Marc Ramsey

Siting Solar in Virginia

Protecting Virginia’s Historic Landscapes While Meeting State’s Clean Energy Goals

The American Battlefield Trust's 2020 report, "Siting Solar in Virginia: Protecting Virginia's Historic Landscape While Meeting the State's Clean Energy Goals."

Virginia has committed to transitioning to 100 percent carbon-free electricity by 2050, actively incentivizing the expansion of solar energy throughout the Commonwealth — even as the state continues to steward one of the nation’s most significant concentrations of historic and cultural resources, including battlefields. Fortunately, utility-scale solar energy development and historic preservation are not mutually exclusive goals. Conflict tends to arise when developers disregard the historic and cultural landscapes on or near potential solar sites. Early planning by developers to prevent or minimize adverse effects to these landscapes is the first step to avoiding conflict and forging consensus.

To chart a context-sensitive path forward that reduces risk of conflict, the American Battlefield Trust, Preservation Virginia and Cultural Heritage Partners have released a report analyzing a range of historic preservation and cultural heritage concerns commonly encountered by solar energy developers building on an industrial scale in Virginia. Although rural land provides one of the least expensive places to construct utility-scale solar facilities, one of the most contentious issues in energy development today is the visual effect of these facilities on historic properties. An example is the visual intrusion caused by large solar panels on historic viewsheds, landscapes, and sites, which affects the way people experience and connect with these resources.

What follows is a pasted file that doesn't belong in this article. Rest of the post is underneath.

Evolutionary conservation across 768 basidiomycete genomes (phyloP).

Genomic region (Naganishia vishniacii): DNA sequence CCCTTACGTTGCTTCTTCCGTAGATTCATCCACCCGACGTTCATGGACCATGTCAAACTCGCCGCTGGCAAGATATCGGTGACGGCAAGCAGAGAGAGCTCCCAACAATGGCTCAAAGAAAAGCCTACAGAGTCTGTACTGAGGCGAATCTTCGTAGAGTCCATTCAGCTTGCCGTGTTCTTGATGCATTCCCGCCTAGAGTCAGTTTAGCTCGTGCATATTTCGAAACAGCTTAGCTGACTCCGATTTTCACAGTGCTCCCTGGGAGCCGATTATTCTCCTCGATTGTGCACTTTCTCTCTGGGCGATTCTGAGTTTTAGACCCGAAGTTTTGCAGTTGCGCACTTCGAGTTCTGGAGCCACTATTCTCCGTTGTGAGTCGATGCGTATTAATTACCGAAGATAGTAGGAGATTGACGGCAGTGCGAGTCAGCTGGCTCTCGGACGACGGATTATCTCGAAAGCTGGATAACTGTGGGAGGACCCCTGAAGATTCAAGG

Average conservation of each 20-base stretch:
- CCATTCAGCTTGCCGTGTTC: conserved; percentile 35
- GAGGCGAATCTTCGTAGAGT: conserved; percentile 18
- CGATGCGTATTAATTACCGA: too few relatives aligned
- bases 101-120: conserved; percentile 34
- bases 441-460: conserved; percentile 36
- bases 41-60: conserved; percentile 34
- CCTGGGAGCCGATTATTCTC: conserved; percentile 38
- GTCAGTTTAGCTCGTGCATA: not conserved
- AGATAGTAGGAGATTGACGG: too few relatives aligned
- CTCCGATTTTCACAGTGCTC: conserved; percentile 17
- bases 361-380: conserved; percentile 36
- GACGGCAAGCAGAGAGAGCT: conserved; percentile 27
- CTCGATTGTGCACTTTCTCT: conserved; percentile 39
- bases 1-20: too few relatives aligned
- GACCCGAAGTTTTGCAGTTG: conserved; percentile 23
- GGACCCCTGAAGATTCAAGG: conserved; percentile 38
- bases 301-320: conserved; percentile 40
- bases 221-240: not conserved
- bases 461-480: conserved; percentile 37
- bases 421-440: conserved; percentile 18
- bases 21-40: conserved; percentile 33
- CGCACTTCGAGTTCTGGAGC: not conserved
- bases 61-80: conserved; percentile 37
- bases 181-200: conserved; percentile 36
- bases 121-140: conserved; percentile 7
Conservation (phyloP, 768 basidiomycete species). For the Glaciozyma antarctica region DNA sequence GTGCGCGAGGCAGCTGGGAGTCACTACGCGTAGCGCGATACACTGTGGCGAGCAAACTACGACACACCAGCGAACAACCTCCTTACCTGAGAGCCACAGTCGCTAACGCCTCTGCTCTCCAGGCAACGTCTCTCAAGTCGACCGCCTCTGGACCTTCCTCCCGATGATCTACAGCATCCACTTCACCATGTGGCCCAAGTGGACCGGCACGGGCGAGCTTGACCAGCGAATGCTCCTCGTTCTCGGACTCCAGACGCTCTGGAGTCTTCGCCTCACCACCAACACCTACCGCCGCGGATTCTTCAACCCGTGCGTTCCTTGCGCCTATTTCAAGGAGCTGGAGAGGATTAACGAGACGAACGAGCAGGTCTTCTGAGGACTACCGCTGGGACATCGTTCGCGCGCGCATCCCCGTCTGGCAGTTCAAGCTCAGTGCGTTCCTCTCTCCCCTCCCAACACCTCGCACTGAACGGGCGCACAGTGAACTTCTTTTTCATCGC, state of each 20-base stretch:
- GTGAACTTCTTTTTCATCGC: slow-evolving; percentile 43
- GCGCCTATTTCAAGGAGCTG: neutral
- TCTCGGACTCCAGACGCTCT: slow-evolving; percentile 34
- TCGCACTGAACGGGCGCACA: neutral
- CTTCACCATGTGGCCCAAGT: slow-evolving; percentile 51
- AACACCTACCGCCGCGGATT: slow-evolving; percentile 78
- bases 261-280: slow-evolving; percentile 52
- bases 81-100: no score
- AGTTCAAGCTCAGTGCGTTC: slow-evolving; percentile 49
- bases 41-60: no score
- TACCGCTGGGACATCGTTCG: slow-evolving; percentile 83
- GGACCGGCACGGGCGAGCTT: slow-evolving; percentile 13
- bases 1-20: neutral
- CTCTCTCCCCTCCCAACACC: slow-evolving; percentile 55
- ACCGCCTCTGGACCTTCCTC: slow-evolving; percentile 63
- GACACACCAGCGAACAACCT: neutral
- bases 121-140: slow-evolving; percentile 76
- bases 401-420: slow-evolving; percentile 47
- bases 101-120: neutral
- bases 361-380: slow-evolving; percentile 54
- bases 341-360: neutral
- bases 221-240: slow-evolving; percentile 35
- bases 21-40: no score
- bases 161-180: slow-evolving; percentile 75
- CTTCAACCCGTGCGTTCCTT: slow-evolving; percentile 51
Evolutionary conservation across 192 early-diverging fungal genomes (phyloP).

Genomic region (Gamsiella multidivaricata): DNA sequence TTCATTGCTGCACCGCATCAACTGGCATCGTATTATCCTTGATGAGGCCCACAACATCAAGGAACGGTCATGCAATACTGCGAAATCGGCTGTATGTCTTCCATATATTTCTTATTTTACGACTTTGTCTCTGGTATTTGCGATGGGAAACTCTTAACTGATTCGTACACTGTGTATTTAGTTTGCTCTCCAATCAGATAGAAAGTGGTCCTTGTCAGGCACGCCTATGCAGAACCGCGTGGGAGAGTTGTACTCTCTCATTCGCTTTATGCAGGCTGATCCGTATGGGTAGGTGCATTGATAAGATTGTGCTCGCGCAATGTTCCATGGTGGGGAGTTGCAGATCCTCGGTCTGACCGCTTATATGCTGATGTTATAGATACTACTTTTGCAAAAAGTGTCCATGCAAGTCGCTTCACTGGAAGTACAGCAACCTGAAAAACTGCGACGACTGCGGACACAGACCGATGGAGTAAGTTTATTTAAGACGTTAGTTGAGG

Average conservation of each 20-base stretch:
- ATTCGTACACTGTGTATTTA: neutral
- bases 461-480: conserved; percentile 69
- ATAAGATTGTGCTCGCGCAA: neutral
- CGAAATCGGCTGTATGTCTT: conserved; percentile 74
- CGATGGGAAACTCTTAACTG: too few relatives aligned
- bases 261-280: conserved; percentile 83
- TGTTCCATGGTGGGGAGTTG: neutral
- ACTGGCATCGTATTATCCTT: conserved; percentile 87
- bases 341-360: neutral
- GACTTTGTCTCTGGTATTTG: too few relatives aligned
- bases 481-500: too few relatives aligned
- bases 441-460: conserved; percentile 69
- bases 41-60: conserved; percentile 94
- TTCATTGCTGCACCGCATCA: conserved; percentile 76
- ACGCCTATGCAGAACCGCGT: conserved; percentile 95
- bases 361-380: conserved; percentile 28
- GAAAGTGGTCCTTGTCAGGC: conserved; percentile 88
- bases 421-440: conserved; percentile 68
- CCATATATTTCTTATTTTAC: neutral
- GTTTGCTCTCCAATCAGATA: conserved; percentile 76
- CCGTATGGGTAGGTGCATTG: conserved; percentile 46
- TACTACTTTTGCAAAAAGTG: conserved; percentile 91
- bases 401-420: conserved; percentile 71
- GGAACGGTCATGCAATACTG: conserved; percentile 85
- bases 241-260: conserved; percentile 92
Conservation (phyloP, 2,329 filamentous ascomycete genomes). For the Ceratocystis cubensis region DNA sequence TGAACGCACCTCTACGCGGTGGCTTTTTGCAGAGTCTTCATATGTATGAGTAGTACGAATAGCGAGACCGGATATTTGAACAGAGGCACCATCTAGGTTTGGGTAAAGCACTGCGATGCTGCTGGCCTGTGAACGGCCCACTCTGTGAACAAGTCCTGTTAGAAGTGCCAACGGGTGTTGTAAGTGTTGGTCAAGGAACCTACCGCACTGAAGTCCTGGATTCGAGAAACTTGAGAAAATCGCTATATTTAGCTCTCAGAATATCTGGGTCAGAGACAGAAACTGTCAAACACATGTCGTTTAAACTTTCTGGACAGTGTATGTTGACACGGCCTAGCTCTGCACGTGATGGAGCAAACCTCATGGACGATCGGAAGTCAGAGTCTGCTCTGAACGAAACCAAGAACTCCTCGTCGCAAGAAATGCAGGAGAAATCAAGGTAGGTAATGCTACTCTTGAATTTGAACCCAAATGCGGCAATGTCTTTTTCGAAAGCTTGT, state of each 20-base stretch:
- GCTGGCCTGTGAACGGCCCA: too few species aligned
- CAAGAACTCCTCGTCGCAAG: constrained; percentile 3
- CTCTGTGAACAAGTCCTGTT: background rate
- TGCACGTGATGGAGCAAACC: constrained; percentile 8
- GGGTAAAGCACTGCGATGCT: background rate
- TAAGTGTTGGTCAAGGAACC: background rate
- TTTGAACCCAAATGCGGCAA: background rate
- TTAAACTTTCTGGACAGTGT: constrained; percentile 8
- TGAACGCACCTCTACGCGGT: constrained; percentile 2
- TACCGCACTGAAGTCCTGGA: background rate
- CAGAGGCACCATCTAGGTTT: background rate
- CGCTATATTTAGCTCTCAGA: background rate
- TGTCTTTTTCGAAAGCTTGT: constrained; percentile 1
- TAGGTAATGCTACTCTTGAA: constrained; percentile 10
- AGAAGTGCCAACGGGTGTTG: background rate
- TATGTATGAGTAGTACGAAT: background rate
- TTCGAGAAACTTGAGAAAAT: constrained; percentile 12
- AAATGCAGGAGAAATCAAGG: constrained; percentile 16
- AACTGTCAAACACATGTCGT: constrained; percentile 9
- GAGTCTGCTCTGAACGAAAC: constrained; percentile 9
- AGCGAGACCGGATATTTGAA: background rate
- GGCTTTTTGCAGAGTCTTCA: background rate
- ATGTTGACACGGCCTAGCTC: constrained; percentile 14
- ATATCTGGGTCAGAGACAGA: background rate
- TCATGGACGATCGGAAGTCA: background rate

“Lessons Learned” from the report will promote responsible, consensus-based approaches and outcomes:

  • Locating solar facilities on greyfield or brownfield land — or co-locating with existing uses, such as on rooftops or parking lots — provides the best opportunity for avoidingconflicts over land use and requires no additional land development.
  • Early planning and consultation to avoid harm to historic resources and rural areas increase developers’ permitting success.
  • Selecting solar development sites in localities with clear rules and guidelines in place facilitates the advancement of appropriate and mutually agreeable projects.
  • Proactively engaging with the State Historic Preservation Office and preservation advocates leads to creative mitigation solutions where adverse effects cannot be avoided.

Following best practices and preservation law helps ensure that utility-scale solar energy facilities develop in a context sensitive manner. Virginia is well-positioned to pursue its solar energy commitments and needs while balancing the public’s interest in protecting the storied resources for which the state is internationally known.

If you have any questions about this study, please contact Max Hokit at